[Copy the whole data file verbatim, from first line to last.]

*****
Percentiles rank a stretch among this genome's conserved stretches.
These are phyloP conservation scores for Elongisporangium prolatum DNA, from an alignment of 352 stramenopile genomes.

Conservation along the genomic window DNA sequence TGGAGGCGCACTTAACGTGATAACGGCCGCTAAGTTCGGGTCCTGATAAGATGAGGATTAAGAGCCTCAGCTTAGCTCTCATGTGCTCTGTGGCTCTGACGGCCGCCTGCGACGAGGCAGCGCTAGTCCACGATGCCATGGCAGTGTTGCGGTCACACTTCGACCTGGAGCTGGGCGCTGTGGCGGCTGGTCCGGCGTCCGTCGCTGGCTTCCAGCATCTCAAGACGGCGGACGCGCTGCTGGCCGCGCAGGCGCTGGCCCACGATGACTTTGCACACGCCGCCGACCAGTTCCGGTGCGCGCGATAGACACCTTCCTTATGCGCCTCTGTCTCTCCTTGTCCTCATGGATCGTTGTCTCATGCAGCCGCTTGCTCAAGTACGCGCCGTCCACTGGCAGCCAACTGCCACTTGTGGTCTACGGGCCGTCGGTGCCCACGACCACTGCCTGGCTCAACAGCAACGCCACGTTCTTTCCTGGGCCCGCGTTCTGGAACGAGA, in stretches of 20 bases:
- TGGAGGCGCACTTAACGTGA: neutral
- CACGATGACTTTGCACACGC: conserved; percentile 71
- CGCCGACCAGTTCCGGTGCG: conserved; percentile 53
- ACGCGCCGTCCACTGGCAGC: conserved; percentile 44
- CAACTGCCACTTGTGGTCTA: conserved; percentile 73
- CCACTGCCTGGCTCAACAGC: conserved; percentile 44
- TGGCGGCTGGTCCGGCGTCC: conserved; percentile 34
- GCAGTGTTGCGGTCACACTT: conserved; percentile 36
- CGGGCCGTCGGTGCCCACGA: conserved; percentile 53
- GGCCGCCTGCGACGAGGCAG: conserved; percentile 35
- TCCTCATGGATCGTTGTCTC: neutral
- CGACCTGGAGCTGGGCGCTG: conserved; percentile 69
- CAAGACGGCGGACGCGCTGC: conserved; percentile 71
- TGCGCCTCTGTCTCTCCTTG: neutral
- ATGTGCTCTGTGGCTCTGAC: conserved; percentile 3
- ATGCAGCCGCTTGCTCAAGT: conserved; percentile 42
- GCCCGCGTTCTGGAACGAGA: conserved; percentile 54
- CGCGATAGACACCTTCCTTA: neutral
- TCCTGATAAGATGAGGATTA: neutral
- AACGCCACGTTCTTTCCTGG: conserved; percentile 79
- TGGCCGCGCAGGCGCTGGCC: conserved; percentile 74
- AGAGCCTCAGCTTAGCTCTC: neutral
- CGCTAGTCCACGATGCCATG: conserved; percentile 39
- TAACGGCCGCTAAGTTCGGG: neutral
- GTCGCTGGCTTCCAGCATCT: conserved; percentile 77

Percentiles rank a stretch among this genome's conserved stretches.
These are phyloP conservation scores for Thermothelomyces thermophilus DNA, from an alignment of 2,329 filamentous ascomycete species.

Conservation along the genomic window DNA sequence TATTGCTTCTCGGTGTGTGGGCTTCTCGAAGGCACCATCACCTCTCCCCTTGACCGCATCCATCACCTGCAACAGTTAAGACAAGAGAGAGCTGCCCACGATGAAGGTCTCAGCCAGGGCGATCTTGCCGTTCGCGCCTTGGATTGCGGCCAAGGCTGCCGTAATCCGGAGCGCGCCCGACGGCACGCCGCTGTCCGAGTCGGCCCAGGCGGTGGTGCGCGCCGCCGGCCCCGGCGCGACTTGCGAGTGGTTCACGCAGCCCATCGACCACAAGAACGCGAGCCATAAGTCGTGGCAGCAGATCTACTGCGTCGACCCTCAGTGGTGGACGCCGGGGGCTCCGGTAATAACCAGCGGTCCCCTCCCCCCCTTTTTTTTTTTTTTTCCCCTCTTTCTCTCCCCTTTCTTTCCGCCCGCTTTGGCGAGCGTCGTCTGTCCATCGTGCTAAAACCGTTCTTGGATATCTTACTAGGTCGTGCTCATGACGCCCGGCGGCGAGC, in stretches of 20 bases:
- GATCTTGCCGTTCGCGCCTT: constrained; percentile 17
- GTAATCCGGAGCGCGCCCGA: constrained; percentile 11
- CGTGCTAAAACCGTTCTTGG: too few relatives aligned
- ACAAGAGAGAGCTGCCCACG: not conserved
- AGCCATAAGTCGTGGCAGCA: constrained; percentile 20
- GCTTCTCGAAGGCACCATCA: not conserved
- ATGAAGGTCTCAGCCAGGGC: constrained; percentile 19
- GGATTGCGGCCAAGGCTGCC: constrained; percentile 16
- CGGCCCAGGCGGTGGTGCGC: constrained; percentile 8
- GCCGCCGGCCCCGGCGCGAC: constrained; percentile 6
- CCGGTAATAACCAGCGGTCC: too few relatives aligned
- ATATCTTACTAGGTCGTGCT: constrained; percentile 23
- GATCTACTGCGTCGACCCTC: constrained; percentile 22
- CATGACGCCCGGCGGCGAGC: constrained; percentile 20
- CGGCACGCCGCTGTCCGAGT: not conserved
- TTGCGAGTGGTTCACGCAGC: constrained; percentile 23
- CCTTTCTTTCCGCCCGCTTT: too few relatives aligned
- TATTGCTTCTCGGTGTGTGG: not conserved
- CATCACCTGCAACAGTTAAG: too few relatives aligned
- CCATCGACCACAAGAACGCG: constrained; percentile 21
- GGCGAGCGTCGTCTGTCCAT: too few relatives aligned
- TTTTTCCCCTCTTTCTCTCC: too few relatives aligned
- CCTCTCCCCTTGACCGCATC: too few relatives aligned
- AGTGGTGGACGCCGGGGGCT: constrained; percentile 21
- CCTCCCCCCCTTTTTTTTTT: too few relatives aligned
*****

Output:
Percentiles rank a stretch among this genome's conserved stretches.
These are phyloP conservation scores for Elongisporangium prolatum DNA, from an alignment of 352 stramenopile genomes.

Conservation along the genomic window DNA sequence TGGAGGCGCACTTAACGTGATAACGGCCGCTAAGTTCGGGTCCTGATAAGATGAGGATTAAGAGCCTCAGCTTAGCTCTCATGTGCTCTGTGGCTCTGACGGCCGCCTGCGACGAGGCAGCGCTAGTCCACGATGCCATGGCAGTGTTGCGGTCACACTTCGACCTGGAGCTGGGCGCTGTGGCGGCTGGTCCGGCGTCCGTCGCTGGCTTCCAGCATCTCAAGACGGCGGACGCGCTGCTGGCCGCGCAGGCGCTGGCCCACGATGACTTTGCACACGCCGCCGACCAGTTCCGGTGCGCGCGATAGACACCTTCCTTATGCGCCTCTGTCTCTCCTTGTCCTCATGGATCGTTGTCTCATGCAGCCGCTTGCTCAAGTACGCGCCGTCCACTGGCAGCCAACTGCCACTTGTGGTCTACGGGCCGTCGGTGCCCACGACCACTGCCTGGCTCAACAGCAACGCCACGTTCTTTCCTGGGCCCGCGTTCTGGAACGAGA, in stretches of 20 bases:
- TGGAGGCGCACTTAACGTGA: neutral
- CACGATGACTTTGCACACGC: conserved; percentile 71
- CGCCGACCAGTTCCGGTGCG: conserved; percentile 53
- ACGCGCCGTCCACTGGCAGC: conserved; percentile 44
- CAACTGCCACTTGTGGTCTA: conserved; percentile 73
- CCACTGCCTGGCTCAACAGC: conserved; percentile 44
- TGGCGGCTGGTCCGGCGTCC: conserved; percentile 34
- GCAGTGTTGCGGTCACACTT: conserved; percentile 36
- CGGGCCGTCGGTGCCCACGA: conserved; percentile 53
- GGCCGCCTGCGACGAGGCAG: conserved; percentile 35
- TCCTCATGGATCGTTGTCTC: neutral
- CGACCTGGAGCTGGGCGCTG: conserved; percentile 69
- CAAGACGGCGGACGCGCTGC: conserved; percentile 71
- TGCGCCTCTGTCTCTCCTTG: neutral
- ATGTGCTCTGTGGCTCTGAC: conserved; percentile 3
- ATGCAGCCGCTTGCTCAAGT: conserved; percentile 42
- GCCCGCGTTCTGGAACGAGA: conserved; percentile 54
- CGCGATAGACACCTTCCTTA: neutral
- TCCTGATAAGATGAGGATTA: neutral
- AACGCCACGTTCTTTCCTGG: conserved; percentile 79
- TGGCCGCGCAGGCGCTGGCC: conserved; percentile 74
- AGAGCCTCAGCTTAGCTCTC: neutral
- CGCTAGTCCACGATGCCATG: conserved; percentile 39
- TAACGGCCGCTAAGTTCGGG: neutral
- GTCGCTGGCTTCCAGCATCT: conserved; percentile 77

Percentiles rank a stretch among this genome's conserved stretches.
These are phyloP conservation scores for Thermothelomyces thermophilus DNA, from an alignment of 2,329 filamentous ascomycete species.

Conservation along the genomic window DNA sequence TATTGCTTCTCGGTGTGTGGGCTTCTCGAAGGCACCATCACCTCTCCCCTTGACCGCATCCATCACCTGCAACAGTTAAGACAAGAGAGAGCTGCCCACGATGAAGGTCTCAGCCAGGGCGATCTTGCCGTTCGCGCCTTGGATTGCGGCCAAGGCTGCCGTAATCCGGAGCGCGCCCGACGGCACGCCGCTGTCCGAGTCGGCCCAGGCGGTGGTGCGCGCCGCCGGCCCCGGCGCGACTTGCGAGTGGTTCACGCAGCCCATCGACCACAAGAACGCGAGCCATAAGTCGTGGCAGCAGATCTACTGCGTCGACCCTCAGTGGTGGACGCCGGGGGCTCCGGTAATAACCAGCGGTCCCCTCCCCCCCTTTTTTTTTTTTTTTCCCCTCTTTCTCTCCCCTTTCTTTCCGCCCGCTTTGGCGAGCGTCGTCTGTCCATCGTGCTAAAACCGTTCTTGGATATCTTACTAGGTCGTGCTCATGACGCCCGGCGGCGAGC, in stretches of 20 bases:
- GATCTTGCCGTTCGCGCCTT: constrained; percentile 17
- GTAATCCGGAGCGCGCCCGA: constrained; percentile 11
- CGTGCTAAAACCGTTCTTGG: too few relatives aligned
- ACAAGAGAGAGCTGCCCACG: not conserved
- AGCCATAAGTCGTGGCAGCA: constrained; percentile 20
- GCTTCTCGAAGGCACCATCA: not conserved
- ATGAAGGTCTCAGCCAGGGC: constrained; percentile 19
- GGATTGCGGCCAAGGCTGCC: constrained; percentile 16
- CGGCCCAGGCGGTGGTGCGC: constrained; percentile 8
- GCCGCCGGCCCCGGCGCGAC: constrained; percentile 6
- CCGGTAATAACCAGCGGTCC: too few relatives aligned
- ATATCTTACTAGGTCGTGCT: constrained; percentile 23
- GATCTACTGCGTCGACCCTC: constrained; percentile 22
- CATGACGCCCGGCGGCGAGC: constrained; percentile 20
- CGGCACGCCGCTGTCCGAGT: not conserved
- TTGCGAGTGGTTCACGCAGC: constrained; percentile 23
- CCTTTCTTTCCGCCCGCTTT: too few relatives aligned
- TATTGCTTCTCGGTGTGTGG: not conserved
- CATCACCTGCAACAGTTAAG: too few relatives aligned
- CCATCGACCACAAGAACGCG: constrained; percentile 21
- GGCGAGCGTCGTCTGTCCAT: too few relatives aligned
- TTTTTCCCCTCTTTCTCTCC: too few relatives aligned
- CCTCTCCCCTTGACCGCATC: too few relatives aligned
- AGTGGTGGACGCCGGGGGCT: constrained; percentile 21
- CCTCCCCCCCTTTTTTTTTT: too few relatives aligned